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One that loved not wisely but too well Othello: I pray you, in your letters, When you shall these unlucky deeds relate, Speak of me as I am; nothing extenuate, Nor set down aught in malice. Then must you speak Of one that lov'd not wisely but too well; Of one not easily jealous, but being wrought, Perplex'd in the extreme.
Clicking this link will open a new window. This is Othello's swan song: The solidity of this speech reveals one side of Othello's personality—calm, cool, and collected. But the fact that Othello seems to have recovered from the jealous passion that drove him to murder his wife doesn't ensure his credibility.
Some readers, pitying the Moor's anguish, wish to accept his self-judgment—that he may not have loved in the wisest fashion, but he loved very deeply, and that is the reason he was "Perplex'd in the extreme" by groundless charges against Desdemona.
Others, unable to forgive Othello's rash, brutal, and overconfident act, find his justification just another self-delusion. In fact, Othello has shown himself extremely susceptible to jealousy.
And it is difficult to accept that his foolish credulousness is compatible with loving his wife too well—he never gave her the benefit of the doubt or any real chance to defend herself.A comprehensive, coeducational Catholic High school Diocese of Wollongong - Albion Park Act Justly, love tenderly and walk humbly with your God Micah Othello is a man of action, often makes quick and irrational decisions, enters his loving relationship under false pretences and has his own conflicting identities as well as being self-deluded, which ensures that he is judged as "one that loved not wisely, but too well."Othello is a man of action and as a result, is extreme in whatever course.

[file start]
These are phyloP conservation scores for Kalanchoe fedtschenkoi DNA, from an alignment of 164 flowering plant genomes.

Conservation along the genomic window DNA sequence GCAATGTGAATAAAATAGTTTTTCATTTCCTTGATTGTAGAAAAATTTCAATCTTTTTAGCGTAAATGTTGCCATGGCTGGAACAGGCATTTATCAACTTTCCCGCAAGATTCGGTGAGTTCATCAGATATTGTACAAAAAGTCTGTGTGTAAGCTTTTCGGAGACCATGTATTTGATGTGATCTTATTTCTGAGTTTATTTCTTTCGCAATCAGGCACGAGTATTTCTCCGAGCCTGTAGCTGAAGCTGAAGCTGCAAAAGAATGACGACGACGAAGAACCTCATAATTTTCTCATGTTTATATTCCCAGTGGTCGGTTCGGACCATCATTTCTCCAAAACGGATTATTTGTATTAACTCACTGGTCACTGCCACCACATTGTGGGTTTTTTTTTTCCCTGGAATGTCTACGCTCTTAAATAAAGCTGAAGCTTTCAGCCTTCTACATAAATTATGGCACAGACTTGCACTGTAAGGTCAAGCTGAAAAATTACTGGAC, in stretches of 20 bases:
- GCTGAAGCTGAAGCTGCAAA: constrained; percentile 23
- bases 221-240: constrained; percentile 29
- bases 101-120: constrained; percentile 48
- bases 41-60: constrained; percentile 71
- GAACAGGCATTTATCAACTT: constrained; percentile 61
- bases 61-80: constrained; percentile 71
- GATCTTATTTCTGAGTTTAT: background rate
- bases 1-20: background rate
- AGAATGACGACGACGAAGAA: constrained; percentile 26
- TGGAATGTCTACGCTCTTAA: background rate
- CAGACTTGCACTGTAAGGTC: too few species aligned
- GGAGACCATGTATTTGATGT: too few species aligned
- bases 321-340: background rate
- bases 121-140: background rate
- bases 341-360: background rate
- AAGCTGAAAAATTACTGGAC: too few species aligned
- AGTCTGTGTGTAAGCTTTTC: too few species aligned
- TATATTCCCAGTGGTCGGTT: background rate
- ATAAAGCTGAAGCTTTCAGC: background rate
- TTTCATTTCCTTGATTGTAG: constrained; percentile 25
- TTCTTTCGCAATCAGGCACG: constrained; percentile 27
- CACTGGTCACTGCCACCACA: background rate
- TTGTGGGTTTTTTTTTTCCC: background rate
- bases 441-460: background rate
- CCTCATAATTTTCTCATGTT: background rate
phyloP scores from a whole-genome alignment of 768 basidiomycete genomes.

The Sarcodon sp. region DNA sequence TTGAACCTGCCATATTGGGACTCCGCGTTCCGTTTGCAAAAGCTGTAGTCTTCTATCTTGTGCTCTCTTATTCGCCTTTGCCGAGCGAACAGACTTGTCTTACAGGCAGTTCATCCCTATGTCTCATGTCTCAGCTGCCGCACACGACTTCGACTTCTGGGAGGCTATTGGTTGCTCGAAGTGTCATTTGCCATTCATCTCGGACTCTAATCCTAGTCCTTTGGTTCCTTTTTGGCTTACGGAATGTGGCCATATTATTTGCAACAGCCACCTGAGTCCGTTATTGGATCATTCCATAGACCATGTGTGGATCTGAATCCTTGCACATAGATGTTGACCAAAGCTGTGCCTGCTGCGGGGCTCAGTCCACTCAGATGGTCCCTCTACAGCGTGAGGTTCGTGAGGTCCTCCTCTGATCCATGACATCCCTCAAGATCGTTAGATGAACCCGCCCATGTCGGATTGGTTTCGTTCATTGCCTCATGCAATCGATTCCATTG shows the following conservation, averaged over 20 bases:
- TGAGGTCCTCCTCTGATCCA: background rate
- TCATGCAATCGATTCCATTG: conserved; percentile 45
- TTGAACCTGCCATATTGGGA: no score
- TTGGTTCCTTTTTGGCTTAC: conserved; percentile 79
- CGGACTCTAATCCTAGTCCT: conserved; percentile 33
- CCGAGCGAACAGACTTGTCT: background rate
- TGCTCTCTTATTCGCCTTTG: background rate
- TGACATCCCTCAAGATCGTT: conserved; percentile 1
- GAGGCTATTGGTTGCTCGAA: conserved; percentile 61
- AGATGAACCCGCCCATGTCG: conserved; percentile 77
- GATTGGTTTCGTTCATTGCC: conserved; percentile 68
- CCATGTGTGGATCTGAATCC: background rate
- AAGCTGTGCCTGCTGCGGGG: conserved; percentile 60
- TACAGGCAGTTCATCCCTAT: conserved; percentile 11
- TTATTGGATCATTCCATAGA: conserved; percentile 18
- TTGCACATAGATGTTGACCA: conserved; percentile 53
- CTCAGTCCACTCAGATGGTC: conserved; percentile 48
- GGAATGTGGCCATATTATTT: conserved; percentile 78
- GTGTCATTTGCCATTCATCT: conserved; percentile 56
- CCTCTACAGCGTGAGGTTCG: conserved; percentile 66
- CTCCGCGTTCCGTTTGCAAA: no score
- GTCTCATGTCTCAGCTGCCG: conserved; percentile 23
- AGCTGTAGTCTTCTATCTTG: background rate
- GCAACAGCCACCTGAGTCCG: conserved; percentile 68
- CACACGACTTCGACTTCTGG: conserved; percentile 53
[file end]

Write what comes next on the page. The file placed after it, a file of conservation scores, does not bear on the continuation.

Mar 03, · "Then must you speak Of One that lov'd not wisely but too well". William Shakespeare in Othello (V, ii, ) Please tell me what it Status: Resolved. OTHELLO Speak of me as I am.
Nothing extenuate, Nor set down aught in malice.
Then must you speak Of one that loved not wisely, but too well; Of one not easily jealous, but being wrought. I found this version of "Othello" to be very well done.
All of the cast members were excellent. Laurence Fishburne gave a stunning performance as the very intimidating and conflicted Moor, and Kenneth Branagh as Iago was his usual superb self, switching back and forth from menace in private to merriment or empathy when in the company of those he had to manipulate.
Othello's reference to the fact that he "loved not wisely but too well" can be considered in his relationships with others as well as Desdemona. Othello is .